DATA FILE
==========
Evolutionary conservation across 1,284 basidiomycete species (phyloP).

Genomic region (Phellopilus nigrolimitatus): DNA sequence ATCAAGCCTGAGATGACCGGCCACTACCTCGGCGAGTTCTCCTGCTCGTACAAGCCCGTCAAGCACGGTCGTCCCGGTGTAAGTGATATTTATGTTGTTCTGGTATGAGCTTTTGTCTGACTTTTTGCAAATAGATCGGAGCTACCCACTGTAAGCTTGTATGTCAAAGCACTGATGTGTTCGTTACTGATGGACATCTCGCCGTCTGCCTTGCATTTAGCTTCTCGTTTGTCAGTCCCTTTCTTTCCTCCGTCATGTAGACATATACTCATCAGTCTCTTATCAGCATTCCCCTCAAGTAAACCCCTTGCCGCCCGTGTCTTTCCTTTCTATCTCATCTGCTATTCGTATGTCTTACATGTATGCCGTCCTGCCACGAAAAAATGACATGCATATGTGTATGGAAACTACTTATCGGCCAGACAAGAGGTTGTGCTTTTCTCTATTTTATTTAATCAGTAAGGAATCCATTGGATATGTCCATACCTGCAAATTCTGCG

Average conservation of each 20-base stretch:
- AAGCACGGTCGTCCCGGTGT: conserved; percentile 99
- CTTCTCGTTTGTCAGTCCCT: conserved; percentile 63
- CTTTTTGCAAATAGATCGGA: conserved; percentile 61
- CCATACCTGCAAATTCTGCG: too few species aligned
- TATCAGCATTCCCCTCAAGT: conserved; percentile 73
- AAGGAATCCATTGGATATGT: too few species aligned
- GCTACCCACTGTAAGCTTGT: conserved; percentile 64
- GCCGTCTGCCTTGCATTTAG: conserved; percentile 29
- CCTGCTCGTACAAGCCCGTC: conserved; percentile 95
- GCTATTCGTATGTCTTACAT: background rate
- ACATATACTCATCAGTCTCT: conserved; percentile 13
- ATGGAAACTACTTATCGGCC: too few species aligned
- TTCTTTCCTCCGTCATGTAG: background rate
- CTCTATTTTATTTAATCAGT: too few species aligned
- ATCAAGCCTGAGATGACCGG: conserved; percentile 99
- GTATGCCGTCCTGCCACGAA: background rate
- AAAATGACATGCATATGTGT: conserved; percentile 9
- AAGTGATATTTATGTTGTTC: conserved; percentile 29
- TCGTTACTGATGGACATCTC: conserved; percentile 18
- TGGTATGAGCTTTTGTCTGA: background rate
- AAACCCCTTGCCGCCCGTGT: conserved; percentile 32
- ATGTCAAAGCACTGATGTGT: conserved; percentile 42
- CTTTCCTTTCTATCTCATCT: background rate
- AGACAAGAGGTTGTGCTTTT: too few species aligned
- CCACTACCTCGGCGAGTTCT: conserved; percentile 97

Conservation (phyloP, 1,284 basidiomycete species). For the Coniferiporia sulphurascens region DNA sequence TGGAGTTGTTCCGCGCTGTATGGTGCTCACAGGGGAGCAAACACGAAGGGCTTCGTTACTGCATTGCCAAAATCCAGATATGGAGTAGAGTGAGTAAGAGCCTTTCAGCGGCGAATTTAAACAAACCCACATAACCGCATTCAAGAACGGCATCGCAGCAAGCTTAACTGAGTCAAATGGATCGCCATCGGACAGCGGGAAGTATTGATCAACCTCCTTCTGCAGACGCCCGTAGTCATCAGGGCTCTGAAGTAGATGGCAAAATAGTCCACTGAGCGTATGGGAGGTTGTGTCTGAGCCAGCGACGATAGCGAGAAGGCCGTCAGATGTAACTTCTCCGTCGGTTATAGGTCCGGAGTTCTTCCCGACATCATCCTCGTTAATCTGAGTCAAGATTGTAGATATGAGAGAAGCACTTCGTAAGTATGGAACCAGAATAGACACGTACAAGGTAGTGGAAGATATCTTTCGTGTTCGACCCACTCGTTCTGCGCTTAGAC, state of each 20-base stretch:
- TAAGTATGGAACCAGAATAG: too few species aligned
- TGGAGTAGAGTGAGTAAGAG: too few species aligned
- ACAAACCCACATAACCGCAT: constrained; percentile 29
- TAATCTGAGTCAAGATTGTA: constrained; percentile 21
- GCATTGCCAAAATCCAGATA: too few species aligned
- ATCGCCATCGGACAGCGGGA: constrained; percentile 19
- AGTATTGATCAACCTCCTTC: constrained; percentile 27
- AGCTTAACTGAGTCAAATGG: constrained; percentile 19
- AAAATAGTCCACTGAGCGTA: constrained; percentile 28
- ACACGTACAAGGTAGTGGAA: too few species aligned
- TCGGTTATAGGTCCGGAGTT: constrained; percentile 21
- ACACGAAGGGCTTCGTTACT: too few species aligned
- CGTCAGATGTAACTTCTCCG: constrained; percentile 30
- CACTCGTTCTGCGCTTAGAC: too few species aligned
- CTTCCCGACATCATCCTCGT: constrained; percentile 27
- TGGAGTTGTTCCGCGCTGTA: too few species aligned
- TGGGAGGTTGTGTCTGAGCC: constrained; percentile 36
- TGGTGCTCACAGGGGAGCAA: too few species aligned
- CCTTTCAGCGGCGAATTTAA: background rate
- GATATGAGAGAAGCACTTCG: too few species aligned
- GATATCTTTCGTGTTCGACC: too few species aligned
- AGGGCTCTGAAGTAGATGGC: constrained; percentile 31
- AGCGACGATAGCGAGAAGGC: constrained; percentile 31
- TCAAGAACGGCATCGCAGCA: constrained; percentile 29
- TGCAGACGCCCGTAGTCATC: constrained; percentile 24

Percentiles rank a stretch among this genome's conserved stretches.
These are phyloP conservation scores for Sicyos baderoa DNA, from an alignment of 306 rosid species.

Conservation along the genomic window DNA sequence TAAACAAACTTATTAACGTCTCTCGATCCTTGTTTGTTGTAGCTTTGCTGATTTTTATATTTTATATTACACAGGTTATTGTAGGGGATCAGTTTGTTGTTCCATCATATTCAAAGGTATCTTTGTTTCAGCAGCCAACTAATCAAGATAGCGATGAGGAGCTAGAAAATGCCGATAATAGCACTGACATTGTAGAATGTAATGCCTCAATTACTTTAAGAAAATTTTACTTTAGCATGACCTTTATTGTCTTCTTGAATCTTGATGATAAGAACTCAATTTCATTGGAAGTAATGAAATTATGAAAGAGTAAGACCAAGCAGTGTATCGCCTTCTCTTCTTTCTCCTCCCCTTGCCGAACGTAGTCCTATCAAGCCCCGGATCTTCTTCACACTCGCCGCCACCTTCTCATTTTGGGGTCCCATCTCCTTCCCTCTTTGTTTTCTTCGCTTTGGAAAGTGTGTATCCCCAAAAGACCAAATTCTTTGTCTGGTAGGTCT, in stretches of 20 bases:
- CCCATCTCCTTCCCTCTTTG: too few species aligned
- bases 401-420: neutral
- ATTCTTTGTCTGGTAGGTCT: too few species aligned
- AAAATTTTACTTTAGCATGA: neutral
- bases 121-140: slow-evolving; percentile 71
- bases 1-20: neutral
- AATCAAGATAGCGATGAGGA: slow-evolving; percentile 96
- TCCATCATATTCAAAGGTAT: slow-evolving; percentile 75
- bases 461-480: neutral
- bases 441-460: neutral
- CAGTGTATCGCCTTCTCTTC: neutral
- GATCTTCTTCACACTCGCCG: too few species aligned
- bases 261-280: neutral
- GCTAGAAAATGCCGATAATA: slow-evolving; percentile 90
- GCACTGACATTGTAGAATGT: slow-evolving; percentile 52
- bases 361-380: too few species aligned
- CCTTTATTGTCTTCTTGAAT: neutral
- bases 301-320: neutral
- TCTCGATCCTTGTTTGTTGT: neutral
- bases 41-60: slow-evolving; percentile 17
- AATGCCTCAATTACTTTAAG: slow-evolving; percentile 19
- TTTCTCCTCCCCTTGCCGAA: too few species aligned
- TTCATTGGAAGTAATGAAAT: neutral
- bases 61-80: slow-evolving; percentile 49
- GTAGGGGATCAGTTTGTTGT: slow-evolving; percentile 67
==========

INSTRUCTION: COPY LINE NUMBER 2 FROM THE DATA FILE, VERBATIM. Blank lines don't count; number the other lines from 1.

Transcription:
Genomic region (Phellopilus nigrolimitatus): DNA sequence ATCAAGCCTGAGATGACCGGCCACTACCTCGGCGAGTTCTCCTGCTCGTACAAGCCCGTCAAGCACGGTCGTCCCGGTGTAAGTGATATTTATGTTGTTCTGGTATGAGCTTTTGTCTGACTTTTTGCAAATAGATCGGAGCTACCCACTGTAAGCTTGTATGTCAAAGCACTGATGTGTTCGTTACTGATGGACATCTCGCCGTCTGCCTTGCATTTAGCTTCTCGTTTGTCAGTCCCTTTCTTTCCTCCGTCATGTAGACATATACTCATCAGTCTCTTATCAGCATTCCCCTCAAGTAAACCCCTTGCCGCCCGTGTCTTTCCTTTCTATCTCATCTGCTATTCGTATGTCTTACATGTATGCCGTCCTGCCACGAAAAAATGACATGCATATGTGTATGGAAACTACTTATCGGCCAGACAAGAGGTTGTGCTTTTCTCTATTTTATTTAATCAGTAAGGAATCCATTGGATATGTCCATACCTGCAAATTCTGCG